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When the fan becomes of an instrument of torture of the fan; Pedro to the rescue!

 You were asking for it, IndianSamourai did it! Pedro, the return… 

My mission today was to purchase some kind of LED lamp. I waited a few minutes at the hardware store while the guy made a few phone calls asking around who would have stock. Meanwhile Pedro – who works there – was smiling at me and showing pictures of my cat on his phone to everyone around! Once I had enough, I asked for the material to be sent at home. Yep, in India you can get anything delivered at your door step! 


When Pedro arrived he offered to test the LED. I was first tempted to cut the scene short and get back to my movie. After all I trusted him! I supposed he had tried it before coming didn’t he?? But just to be sure I agreed and BAM. The adapter was missing... Note to myself: always test the goods before purchasing them! 


I took the opportunity of Pedro’s presence to ask a question regarding the living room fan. Since my brother left and I returned to the living room, for a month it is, I have spent most of my evenings with my eyes riveted to the fan, wondering if it will ever speed up. Though the speed was on maximum, it had not been making much wind. And I had a good reason for not having called Pedro yet: the fan worked. Not very well but it worked. And if I gave it to an Indian, there was a chance it would work better but there was a greater chance it would not work at all. It seems like we have a trust issue here! And yet I speak from experience… 


In Mumbai, you can’t live without the fan; you can’t breathe without the fan. It helps for the heat and the mosquitoes. A drug. The fan is your best friend until the day he decides to make itself heard and starts to make some TAC-TAC noise. If he continues after you give him a few BANG, your only option is to turn it off and sweat in silence! It is impossible. This TAC-TAC is some kind of sheer Japanese torture I tell you.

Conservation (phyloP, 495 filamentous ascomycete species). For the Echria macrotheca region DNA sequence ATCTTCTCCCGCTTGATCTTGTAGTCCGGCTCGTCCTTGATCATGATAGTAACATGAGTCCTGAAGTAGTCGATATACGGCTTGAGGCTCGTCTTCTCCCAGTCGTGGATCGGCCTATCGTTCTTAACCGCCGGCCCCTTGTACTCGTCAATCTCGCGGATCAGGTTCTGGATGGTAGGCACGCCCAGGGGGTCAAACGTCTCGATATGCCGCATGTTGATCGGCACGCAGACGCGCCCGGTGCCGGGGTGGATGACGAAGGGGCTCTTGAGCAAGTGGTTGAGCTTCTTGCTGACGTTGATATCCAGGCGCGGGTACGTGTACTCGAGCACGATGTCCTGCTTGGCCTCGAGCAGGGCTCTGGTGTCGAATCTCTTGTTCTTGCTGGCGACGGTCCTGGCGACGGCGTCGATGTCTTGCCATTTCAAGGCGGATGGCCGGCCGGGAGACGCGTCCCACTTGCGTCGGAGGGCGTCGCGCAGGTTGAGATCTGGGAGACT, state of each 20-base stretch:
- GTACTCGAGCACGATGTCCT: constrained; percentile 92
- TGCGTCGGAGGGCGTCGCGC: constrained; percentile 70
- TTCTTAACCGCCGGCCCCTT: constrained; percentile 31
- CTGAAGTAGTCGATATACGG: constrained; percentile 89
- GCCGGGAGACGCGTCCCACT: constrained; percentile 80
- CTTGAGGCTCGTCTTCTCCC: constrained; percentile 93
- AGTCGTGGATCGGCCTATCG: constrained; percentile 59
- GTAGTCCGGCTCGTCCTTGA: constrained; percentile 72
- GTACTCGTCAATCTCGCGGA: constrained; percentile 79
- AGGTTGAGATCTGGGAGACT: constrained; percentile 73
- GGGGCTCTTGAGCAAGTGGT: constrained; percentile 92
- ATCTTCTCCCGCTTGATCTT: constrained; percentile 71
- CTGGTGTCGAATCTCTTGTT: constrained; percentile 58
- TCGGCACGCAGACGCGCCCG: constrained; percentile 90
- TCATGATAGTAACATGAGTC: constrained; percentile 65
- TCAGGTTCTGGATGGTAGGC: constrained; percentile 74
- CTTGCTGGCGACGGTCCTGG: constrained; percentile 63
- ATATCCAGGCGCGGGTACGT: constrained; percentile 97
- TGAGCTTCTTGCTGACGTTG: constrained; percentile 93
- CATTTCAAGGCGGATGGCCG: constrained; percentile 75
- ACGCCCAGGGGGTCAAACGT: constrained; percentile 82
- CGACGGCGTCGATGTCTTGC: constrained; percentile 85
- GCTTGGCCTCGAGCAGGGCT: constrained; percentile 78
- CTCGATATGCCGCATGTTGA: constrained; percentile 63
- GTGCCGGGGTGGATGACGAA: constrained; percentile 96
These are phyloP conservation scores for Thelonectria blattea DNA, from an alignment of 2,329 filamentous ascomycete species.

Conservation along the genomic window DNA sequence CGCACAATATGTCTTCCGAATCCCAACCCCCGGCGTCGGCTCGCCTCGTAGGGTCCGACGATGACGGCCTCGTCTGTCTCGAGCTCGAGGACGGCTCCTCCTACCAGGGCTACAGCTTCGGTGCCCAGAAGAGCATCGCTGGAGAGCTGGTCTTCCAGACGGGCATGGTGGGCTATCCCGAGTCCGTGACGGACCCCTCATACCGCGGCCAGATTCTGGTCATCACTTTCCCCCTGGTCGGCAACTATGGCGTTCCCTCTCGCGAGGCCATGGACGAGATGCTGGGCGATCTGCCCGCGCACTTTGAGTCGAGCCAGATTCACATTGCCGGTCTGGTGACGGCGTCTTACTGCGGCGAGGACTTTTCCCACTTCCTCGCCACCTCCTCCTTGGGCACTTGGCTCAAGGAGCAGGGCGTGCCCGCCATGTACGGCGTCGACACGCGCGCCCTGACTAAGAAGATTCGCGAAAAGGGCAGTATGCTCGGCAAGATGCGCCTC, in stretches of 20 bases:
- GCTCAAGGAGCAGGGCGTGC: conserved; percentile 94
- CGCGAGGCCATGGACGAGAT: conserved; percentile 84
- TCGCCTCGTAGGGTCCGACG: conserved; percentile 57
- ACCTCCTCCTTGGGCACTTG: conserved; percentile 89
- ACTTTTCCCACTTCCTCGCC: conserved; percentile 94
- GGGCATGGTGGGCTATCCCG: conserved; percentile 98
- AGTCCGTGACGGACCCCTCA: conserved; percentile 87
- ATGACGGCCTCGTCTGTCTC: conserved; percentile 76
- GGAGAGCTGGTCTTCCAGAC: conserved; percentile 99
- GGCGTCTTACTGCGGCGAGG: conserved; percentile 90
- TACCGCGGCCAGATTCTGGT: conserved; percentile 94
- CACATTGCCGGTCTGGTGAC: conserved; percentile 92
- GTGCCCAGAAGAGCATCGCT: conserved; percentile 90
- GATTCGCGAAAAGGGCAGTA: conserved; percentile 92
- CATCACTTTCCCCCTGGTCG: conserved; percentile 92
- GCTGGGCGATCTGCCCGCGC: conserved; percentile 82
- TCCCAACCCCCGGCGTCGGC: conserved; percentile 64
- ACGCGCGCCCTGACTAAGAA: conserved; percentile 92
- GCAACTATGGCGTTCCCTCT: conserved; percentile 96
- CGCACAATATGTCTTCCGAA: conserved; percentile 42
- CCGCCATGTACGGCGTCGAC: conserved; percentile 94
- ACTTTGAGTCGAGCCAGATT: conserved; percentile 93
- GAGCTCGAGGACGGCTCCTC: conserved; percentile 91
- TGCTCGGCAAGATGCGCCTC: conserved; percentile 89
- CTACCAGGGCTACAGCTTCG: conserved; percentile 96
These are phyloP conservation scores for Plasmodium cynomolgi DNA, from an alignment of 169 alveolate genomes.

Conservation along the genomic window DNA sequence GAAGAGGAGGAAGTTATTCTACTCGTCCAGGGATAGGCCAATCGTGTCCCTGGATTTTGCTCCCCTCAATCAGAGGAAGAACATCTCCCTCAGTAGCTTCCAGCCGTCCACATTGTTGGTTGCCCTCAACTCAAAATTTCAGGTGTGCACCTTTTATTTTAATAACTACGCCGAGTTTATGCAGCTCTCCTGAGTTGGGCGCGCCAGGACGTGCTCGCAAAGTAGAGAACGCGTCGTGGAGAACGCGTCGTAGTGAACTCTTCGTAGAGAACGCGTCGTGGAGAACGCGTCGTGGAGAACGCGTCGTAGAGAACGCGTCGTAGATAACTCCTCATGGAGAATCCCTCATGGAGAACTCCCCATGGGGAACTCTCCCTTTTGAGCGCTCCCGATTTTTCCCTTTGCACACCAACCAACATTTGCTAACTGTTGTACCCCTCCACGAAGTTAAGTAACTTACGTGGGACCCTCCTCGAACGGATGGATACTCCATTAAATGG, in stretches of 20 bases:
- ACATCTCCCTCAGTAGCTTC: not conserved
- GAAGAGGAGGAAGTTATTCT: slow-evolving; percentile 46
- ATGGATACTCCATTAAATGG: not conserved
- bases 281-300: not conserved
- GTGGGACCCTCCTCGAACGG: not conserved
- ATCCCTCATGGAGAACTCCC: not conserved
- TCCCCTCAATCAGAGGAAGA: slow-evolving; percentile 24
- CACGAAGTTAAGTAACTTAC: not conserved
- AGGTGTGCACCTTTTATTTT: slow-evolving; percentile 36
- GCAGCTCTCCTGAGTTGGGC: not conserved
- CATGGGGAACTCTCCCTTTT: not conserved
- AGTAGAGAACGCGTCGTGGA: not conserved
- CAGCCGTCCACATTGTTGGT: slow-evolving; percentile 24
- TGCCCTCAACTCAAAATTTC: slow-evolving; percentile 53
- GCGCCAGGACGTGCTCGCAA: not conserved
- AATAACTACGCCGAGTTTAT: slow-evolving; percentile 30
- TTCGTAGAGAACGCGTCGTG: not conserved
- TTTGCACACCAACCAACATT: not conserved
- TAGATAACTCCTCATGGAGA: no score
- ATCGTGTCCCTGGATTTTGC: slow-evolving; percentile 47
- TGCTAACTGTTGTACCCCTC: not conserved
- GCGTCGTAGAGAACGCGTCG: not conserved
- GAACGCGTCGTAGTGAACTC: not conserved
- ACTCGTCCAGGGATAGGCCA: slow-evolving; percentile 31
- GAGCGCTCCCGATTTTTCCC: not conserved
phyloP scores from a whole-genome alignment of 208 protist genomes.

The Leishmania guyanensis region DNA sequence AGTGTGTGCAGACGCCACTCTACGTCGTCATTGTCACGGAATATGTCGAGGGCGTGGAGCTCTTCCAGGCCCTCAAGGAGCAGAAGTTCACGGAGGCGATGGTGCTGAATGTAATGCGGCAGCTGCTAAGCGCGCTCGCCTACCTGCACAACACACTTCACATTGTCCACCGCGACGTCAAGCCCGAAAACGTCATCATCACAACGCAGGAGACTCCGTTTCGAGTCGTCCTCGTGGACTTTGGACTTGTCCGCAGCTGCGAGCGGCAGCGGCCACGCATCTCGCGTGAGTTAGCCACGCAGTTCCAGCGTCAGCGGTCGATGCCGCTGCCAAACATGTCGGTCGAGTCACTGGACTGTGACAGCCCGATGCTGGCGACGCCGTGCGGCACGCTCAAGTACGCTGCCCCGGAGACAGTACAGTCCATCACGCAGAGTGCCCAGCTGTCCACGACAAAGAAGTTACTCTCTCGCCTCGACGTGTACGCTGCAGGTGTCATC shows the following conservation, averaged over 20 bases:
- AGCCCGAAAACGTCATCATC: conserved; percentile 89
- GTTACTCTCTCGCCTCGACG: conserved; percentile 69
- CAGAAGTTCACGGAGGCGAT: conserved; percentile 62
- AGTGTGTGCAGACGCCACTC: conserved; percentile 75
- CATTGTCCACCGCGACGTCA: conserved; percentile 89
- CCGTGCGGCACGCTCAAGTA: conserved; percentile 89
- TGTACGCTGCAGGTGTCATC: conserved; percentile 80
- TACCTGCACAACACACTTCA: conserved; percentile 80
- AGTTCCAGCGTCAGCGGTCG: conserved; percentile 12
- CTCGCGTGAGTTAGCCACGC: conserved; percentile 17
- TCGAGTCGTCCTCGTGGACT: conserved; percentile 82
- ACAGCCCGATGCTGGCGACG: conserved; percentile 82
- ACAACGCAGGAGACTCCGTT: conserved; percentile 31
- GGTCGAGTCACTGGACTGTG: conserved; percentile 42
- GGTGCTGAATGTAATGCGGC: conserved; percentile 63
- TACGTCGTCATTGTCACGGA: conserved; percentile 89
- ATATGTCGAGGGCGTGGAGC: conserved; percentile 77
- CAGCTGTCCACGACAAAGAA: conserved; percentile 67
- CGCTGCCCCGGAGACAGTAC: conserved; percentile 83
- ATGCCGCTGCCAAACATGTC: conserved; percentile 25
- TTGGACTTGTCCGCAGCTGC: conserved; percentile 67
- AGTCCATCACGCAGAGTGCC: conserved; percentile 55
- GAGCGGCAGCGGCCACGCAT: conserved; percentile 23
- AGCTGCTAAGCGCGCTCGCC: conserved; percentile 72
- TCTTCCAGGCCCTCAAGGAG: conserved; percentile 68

And then sometimes the fan goes TIC-TIC. TIC-TIC is manageable with ear-plugs.  

That’s how I have been managing for weeks, waking up early every morning to the sound of TIC-TIC (which comes when the fan is warm), putting my earplugs on, going back to sleep, and finding it impossible to wake up later on on time for work...  

But well, Pedro was there... So while we were at it, I entrusted his (expert?) hands with two of my fans! My bedroom fan thus ended up in pieces and as one again.


Results of the game: my living room fan is now going full speed and the bedroom fan continues with its TIC-TIC. Not so bad!




Blowing fuses (end)

He finally called the head of the society who came to see the damage: acrid smoke in the box room. Then he explained to me that no electrician would come at this hour and that stores were closed and anyway on strike because of some new tax... 

In the meantime I had gone back up to see if moving up the fuses had changed something in the apartment. And the neighbor I had bothered to find out where the fuses could be had found the business card of her electrician! And the little fellow arrived within ten minutes. Called a buddy who had a spare part. He managed to do some bandage to my electricity box which would allow us to have some electricity for the night. And he came back the next day to fix it all properly.

If this isn’t beautiful!!






Blowing fuses

Here is what happens when four Westerners live in an apartment planned for eight Indians: we blow fuses! Literally... Although the word is weak. The fuses did not only blow, the whole box exploded. I have to confess a heater was on as well as an AC, two magnetic plates and the washing-machine...

I quietly finished my shower in the dark (it was a Friday evening of May, at around 8 PM) and sent one of my Westerners to talk to the watchman and ask about the fuses (because the box is not in the apartment, curiously). Except that I am the "goddess" of the watchman: he refused to do anything without speaking to me! At least this is what I understand when my Westerner came back up with zero information. But actually no. The good chap had explained to my friend that 1. He had finished his shift, 2. We had to wait till tomorrow. And my friend had not understood anything!


This led to a heated discussion in Hindi (I had no idea I had such resources!) where, in brief, I yelled at him that I didn't care he had finished his shift, that he could be sure I was not to spend a night without electricity (it was more than forty degrees), that I didn’t believe his story of strike of the stores and that he was going to move his ass faster than this, non mais oh!

Here I have to say that 1. I yelled but it was for the form, deep down I was laughing and he could see it (even though he didn’t know really on which foot dance!) since he replied that I had well managed to get my car battery fixed on my own so I could do the same for my electricity!

And 2. I am well aware that this kid sleeps most of the time on the floor of the building ground so that it was very bourgeois and selfish of me to demand that he helped with my fuses but at some point we each have to deal with our own shit (I hope you will forgive my French but I am just trying to be honest ;) )...


And then...


(To be continued!)

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